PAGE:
He shook his head at this, angry at the bumper-sticker-stupid self-pity of the sentiment, feeling the fog of too many nights with too little sleep, and punched a button to lower the driver’s-side window. The air was cold, the wind blowing hard from the northwest, and the chill helped to wake Dale a bit as he came out onto the Hard Road just a mile southeast of Elm Haven.

The Hard Road. Dale smiled despite himself. He had not thought of the phrase for decades, but it immediately came to mind as he turned back northwest onto State Highway 150A and drove slowly into the sleeping town.

He passed an asphalt road to his right and realized that they had paved County Road 6 between Jubilee College Road and the Hard Road sometime in the last few decades-it had been muddy ruts between walls of corn when he had lived here-so now he could drive straight north to Duane’s farmhouse if he wished. He continued on into Elm Haven out of curiosity.

Morbid curiosity, it turned out. The town itself seemed sad and shrunken in the dark. Wrong. Smaller. Dead. Desiccated. A corpse.

The two business blocks of Main Street along the Hard Road had lost several buildings, disorienting Dale the way a familiar smile with missing teeth would. He remembered the tall facade of Jensen’s Hardware; it was now an empty lot. The A & P, where Mike’s mother had worked, was gone. He remembered the glowing windows of the Parkside Cafe: it was now a private residence. Lucky’s Grill on the other side of the street appeared to be some kind of flea market with stuffed animals staring out at the Hard Road through dusty black eyes. The Corner Pantry market was boarded up. The barbershop next door was gone. Bandstand Park was worse than gone-the tiny yard-sized space was now cluttered with a tiny VFW hall and various tin sheds, the bandstand torn down, the trees uprooted and their stumps cut out, and the war memorial hidden by weeds.

Dale made a U-turn and drove back east, turning north onto Broad Avenue. The clouds were low and the wind was cold. Leaves blew across the wide street ahead of his Toyota Land Cruiser, their dry scraping sounding like the scuttle of rats. For an instant, fatigue convinced Dale that these were rats, hundreds of them, rushing through the cones of his headlights.

There were no streetlights on Broad Avenue. The great elms that used to arch over the wide street had fallen victim to Dutch elm disease decades ago, and the trees planted since seemed smaller, stunted, irregular, and ignoble in comparison. Some of the fine old homes along Broad still stood back behind their wide lawns, the houses dark and silent against the night wind, but like an old war veteran at a reunion, Dale was more aware of the missing houses than of the few survivors.

He turned right onto Depot Street and drove the few blocks to his childhood home across the street from where Old Central School had stood.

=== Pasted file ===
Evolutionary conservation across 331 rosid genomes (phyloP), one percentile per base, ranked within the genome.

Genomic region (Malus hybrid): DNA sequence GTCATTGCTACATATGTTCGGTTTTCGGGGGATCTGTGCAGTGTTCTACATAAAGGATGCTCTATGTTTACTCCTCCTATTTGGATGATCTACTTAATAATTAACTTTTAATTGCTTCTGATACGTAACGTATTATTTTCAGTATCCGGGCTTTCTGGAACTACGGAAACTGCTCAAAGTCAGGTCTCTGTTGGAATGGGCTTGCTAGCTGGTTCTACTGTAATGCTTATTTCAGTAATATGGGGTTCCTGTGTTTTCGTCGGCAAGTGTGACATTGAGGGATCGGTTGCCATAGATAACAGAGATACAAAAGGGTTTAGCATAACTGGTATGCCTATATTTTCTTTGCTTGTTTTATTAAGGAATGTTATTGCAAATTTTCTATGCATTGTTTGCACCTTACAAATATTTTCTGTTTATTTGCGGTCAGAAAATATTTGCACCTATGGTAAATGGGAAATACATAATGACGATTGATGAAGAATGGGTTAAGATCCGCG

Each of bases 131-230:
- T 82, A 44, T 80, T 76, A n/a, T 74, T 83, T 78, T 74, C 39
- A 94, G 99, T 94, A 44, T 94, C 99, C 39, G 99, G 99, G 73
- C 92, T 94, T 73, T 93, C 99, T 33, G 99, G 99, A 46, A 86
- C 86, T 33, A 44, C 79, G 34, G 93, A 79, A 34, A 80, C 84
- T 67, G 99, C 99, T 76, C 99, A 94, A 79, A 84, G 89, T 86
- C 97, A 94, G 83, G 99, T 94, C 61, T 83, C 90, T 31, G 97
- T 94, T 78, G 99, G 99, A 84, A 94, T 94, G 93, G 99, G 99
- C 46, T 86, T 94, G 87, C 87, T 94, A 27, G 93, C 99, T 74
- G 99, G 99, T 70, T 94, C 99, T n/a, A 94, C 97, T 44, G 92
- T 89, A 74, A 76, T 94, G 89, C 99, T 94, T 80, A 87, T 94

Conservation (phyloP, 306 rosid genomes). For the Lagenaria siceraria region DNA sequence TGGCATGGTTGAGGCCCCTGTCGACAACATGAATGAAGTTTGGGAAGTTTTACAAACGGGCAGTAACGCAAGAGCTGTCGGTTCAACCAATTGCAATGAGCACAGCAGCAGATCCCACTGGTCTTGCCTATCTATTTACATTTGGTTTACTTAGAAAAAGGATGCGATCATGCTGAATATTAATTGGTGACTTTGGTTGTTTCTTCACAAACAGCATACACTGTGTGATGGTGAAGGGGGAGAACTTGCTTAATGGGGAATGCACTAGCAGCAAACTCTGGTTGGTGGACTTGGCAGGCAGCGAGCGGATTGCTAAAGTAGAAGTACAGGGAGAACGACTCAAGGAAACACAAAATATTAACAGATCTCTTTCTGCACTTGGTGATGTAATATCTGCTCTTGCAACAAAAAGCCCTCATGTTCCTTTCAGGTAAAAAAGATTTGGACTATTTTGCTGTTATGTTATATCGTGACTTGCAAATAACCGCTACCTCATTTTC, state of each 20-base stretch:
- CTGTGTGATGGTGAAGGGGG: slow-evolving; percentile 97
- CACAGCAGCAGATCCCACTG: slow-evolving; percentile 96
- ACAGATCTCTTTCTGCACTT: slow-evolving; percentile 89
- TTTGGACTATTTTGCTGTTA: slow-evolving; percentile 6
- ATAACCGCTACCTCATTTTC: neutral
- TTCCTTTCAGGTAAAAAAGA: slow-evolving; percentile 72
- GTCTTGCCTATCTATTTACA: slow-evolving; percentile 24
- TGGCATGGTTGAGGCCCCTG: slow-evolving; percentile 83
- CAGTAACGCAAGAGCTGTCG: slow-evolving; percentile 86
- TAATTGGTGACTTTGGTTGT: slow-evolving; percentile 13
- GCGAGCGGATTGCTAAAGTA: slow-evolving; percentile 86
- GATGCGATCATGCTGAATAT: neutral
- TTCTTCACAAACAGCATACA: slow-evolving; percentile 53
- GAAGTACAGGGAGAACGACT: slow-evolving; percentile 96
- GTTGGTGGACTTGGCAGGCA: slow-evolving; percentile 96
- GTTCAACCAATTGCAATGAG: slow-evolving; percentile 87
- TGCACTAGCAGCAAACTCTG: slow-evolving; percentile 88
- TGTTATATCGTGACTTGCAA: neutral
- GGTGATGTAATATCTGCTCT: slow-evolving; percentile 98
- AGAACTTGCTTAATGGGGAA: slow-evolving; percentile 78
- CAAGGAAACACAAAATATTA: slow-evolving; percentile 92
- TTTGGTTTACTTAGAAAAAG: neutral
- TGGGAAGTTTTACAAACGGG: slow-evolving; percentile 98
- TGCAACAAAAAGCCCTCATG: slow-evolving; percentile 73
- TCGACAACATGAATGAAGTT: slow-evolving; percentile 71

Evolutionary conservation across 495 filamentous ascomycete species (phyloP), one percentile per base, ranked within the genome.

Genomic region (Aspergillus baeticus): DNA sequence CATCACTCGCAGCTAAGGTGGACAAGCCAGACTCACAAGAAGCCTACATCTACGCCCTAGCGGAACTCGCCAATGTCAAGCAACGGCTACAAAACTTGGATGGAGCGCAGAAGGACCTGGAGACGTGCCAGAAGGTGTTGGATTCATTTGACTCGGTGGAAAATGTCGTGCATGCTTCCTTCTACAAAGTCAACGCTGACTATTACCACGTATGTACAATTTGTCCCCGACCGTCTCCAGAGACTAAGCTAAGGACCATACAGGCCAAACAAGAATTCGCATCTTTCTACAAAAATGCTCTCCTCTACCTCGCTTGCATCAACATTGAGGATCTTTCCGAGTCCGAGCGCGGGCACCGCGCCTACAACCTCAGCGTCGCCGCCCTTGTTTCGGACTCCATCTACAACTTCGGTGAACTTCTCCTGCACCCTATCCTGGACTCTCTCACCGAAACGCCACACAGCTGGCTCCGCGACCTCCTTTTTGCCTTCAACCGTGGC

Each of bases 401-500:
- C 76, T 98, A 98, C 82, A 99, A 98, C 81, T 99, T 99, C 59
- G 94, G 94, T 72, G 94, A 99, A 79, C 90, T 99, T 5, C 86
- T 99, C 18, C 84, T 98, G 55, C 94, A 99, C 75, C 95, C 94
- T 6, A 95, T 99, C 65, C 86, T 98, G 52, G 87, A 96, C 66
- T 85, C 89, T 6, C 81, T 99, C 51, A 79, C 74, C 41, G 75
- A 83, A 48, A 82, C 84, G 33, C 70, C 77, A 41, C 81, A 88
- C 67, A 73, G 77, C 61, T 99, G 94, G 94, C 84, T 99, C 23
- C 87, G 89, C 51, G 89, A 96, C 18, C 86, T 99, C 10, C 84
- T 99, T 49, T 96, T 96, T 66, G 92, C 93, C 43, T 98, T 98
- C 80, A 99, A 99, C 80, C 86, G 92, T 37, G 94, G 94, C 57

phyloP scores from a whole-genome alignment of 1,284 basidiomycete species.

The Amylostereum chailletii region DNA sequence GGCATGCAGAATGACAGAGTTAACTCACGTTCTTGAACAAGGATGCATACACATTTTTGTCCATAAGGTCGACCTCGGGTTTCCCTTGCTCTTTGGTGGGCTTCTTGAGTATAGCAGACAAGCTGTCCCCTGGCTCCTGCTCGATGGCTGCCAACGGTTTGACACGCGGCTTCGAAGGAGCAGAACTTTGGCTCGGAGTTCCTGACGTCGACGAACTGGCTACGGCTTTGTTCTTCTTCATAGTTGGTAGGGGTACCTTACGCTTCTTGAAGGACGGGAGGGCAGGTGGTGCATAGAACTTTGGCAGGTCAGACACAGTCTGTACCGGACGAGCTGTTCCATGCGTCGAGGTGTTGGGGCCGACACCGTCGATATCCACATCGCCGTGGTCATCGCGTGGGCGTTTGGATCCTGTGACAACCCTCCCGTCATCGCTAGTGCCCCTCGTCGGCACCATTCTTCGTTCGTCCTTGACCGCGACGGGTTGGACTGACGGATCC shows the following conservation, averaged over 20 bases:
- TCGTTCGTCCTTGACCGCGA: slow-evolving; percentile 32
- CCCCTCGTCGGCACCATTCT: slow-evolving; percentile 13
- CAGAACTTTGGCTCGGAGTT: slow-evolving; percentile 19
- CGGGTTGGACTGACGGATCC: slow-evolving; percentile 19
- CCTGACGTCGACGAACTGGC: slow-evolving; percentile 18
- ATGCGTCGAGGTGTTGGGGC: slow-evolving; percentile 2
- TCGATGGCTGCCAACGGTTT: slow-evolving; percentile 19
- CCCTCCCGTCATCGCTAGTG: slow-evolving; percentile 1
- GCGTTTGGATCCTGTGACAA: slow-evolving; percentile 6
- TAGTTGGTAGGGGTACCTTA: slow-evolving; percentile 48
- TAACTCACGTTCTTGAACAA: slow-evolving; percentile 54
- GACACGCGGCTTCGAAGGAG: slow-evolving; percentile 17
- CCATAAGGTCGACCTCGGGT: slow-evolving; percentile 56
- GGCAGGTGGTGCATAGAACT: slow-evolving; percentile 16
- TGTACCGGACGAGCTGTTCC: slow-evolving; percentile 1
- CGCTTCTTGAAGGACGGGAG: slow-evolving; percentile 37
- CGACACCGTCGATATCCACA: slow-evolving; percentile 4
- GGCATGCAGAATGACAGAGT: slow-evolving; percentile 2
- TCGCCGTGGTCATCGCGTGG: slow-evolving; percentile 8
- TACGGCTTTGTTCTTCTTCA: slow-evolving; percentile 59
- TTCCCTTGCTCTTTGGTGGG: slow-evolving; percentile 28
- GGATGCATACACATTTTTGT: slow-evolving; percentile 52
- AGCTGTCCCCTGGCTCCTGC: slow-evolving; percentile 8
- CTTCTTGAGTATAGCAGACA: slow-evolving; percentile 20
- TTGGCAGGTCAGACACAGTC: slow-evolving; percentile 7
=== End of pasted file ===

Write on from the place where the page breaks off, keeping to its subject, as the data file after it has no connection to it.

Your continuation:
His home of seven years was recognizable, but just barely. The huge old elm that had stood outside his and Lawrence’s bedroom was gone, of course, and the new owners had long ago paved the short driveway and added a modern garage that did not go well with the American-square design of the house. The front porch was missing its railings and swing. The old white clapboard had been replaced with vinyl siding. Jack-o’-lanterns and a bulging straw man in bib overalls had been set out on the porch in celebration of the holiday, but the candles had burned out hours earlier, leaving the jack-o’-lanterns’ triangular eyes as black and empty as skull sockets; the rising breeze had scattered the straw man’s guts to the wind.

Old Central, of course, was gone. Dale had few clear memories of the summer of 1960, but he vividly remembered the building burning, embers flying orange against a stormy sky. Now the once-grand square city block was filled with a few ratty-looking ranch houses-dark and incongruous amidst the older, taller homes on each side of the square-and all signs of the former school building and its huge playground had long since been eradicated.

The tall sentinel elms around the school block were gone, of course, and no trees had been planted in their place. The tiny houses on the square-all built after 1960-looked exposed and vulnerable under the black sky.

There were more gaps in the rows of homes facing the former schoolyard. The Somerset place next to Dale’s old home was just gone, not even its foundation remaining. Across the street from the Somersets, Mrs. Moon’s tidy white home had been bulldozed into a gravel lot. His friend Kevin’s family home-a ranch house that had seemed modern and out of place in 1960-was still there on its slight rise of ground, but even in the dark Dale could see that it was unpainted and in need of repair. Both of the grand Victorian homes north of Kevin’s house were gone, replaced by a short dead-end street with a few new homes-very cheap-crowded where the woods had once started.